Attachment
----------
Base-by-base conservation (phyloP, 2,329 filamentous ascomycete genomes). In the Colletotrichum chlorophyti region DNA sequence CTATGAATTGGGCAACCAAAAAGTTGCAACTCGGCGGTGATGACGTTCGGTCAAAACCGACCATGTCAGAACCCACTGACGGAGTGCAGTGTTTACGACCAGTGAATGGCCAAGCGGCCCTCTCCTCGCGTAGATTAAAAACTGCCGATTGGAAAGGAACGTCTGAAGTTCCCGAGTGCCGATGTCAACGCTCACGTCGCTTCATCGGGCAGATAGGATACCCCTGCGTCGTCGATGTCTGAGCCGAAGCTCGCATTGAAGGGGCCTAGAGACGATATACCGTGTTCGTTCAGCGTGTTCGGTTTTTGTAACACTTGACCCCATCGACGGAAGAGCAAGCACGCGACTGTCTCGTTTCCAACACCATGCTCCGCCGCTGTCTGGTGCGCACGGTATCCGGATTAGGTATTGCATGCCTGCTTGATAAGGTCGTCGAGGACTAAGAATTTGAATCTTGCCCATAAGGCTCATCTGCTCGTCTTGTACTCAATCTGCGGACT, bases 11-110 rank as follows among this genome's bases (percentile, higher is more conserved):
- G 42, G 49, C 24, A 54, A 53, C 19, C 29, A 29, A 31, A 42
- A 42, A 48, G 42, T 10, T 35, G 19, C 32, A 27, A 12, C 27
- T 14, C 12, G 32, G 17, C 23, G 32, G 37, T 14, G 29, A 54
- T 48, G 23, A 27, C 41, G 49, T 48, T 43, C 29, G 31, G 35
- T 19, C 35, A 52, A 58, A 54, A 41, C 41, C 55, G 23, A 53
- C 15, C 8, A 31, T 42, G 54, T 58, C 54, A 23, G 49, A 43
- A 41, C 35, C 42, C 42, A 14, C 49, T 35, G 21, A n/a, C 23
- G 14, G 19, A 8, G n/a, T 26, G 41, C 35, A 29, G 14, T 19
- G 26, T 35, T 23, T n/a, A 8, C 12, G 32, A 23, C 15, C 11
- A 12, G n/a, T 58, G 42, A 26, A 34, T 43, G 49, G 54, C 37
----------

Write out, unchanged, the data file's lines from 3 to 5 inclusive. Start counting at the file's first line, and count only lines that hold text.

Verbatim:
- A 42, A 48, G 42, T 10, T 35, G 19, C 32, A 27, A 12, C 27
- T 14, C 12, G 32, G 17, C 23, G 32, G 37, T 14, G 29, A 54
- T 48, G 23, A 27, C 41, G 49, T 48, T 43, C 29, G 31, G 35